Sunday, July 13, 2014
When BulletBoys crashed onto the glam metal scene with their self-titled debut in 1988, they were already late to the party. By the time their third album Za-Za arrived in 1993, the grunge wave crashed over them, and that was pretty much it. Singer Marq Torien has kept some version of the band going over the years, but BulletBoys never came close to matching their early success.
But those first two albums, man. Both BulletBoys and Freakshow were fantastic glam/hard rock albums.
Seriously, Marq Torien is one of those vocalists that I'd put in with the likes of Dee Snider, Geoff Tate and Micheal Sweet--singers who elevated the band with a voice that was as powerful as any instrument. In fact, one of the things i love about Bulletboys--especially their first album--is just how big their sounds is. Rolling bass lines, raw guitars and great percussion, all led by Torien's larger than life vocals.
Tonight we look back at five videos from the first two BulletBoys albums.
Smooth Up In Ya
For the Love of Money
Talk to Your Daughter
BONUS: Bulletboys did a well-received cover of Tom Waits' "Hang on St. Christopher" for their Freakshow album. It's a bit of a mellower tune, but it features some great percussion. Here's a live performance of it.
That wraps up the first season of Sunday Night Videos! We'll be back on August 31st at 7PM EST for the second season. You can follow me on Twitter (twitter.com/seebrianwrite) for updates and catch up on back episodes here on the blog. Rock on!
Sunday, July 6, 2014
Def Leppard is without a doubt, one of the biggest rock bands of all time. They've sold over 100 million records over their four decade-spanning career. They have two diamond-certified albums (Pyromania and Hysteria). They've overcome tragedies that would have completely derailed lesser bands. And they're still selling out arenas today.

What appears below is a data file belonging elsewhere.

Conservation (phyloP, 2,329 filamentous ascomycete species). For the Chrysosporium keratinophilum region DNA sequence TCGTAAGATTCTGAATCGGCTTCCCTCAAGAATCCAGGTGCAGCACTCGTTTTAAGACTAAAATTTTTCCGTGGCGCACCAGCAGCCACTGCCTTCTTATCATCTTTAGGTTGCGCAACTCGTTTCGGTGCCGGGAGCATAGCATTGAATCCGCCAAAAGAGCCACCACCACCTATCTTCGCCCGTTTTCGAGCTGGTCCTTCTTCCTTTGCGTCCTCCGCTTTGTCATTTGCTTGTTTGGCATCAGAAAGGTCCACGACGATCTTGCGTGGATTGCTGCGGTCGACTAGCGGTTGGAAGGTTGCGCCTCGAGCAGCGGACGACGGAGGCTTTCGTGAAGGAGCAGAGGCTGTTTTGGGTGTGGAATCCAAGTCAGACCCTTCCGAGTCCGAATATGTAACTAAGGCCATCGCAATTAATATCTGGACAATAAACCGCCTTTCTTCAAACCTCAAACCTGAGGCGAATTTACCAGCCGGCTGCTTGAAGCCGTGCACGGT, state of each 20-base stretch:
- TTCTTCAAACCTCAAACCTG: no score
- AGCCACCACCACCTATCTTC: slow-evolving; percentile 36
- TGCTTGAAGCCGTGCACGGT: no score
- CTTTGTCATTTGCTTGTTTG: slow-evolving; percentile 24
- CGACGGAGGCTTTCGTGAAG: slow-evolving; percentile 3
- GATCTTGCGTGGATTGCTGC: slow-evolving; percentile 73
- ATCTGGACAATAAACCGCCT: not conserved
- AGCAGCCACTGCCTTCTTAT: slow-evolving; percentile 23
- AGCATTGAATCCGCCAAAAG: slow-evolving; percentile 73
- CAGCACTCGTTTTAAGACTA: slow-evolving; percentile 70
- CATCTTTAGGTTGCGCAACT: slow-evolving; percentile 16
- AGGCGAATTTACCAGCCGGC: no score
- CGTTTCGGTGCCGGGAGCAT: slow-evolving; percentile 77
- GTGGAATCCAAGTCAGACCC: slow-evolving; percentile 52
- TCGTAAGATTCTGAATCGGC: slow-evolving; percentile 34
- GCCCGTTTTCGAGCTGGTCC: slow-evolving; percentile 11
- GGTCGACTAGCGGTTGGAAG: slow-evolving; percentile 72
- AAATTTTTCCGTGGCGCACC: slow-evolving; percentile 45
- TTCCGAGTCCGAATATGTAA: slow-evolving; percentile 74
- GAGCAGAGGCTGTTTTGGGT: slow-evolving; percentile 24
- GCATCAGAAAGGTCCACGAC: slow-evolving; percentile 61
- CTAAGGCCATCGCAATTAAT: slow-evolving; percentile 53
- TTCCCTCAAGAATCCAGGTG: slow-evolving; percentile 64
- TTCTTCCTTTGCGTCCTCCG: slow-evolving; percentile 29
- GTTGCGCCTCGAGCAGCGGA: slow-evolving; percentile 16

But for a lot of old school Def Leppard fans like myself, the evolution of Def Leppard's sound over the years has made a lot of us lose interest in the band. Hysteria was the turning point, and it's really the last Def Leppard album that bears any resemblance to their early stuff. I would even take it a step further and say that Pyromania was the last album from the original Def Leppard.
I think a couple of things contributed to the change in Def Leppard's sound. One was their work with Mutt Lange. His obsession with creating the perfect sound for the band and on endlessly polishing every facet of a song led to a very over-produced sound that only got worse when he left.
But the biggest reason I think Def Leppard's sound changed was the departure of Pete Willis. He was kicked out of Def Leppard after recording the rhythm tracks for Pyromania, and was replaced by Phil Collen, who wrote the solos for Pyromania and then became Def Leppard's full-time second guitarist.
But man, those early years with Pete Willis saw a Def Leppard that was a kick ass rock 'n' roll band. Heavily influenced by AC/DC, Def Leppard songs featured great riffs and ripping solos. Pete Willis and Steve Clark were a great duo, and Def Leppard's first three studio albums (On Through the Night, High 'n' Dry and Pyromania) were killer.
This week we celebrate the Pete Willis era of Def Leppard with six videos from their first two albums.
Let It Go
High 'n' Dry
Bringin' on the Heartbreak
BONUS: Here is a segment from the Ultimate Albums show that talks about the making of Pyromania, as well as the departure of Pete Willis.
Tune in next Sunday night at 8PM EST on Twitter (twitter.com/seebrianwrite) for another episode of Sunday Night Videos, and right here on the blog for the episode notes, which will go up shortly after 9PM EST. You can tweet me recommendations or get in on the discussion every Sunday night by using the hashtag #SundayNightVideos. Rock on!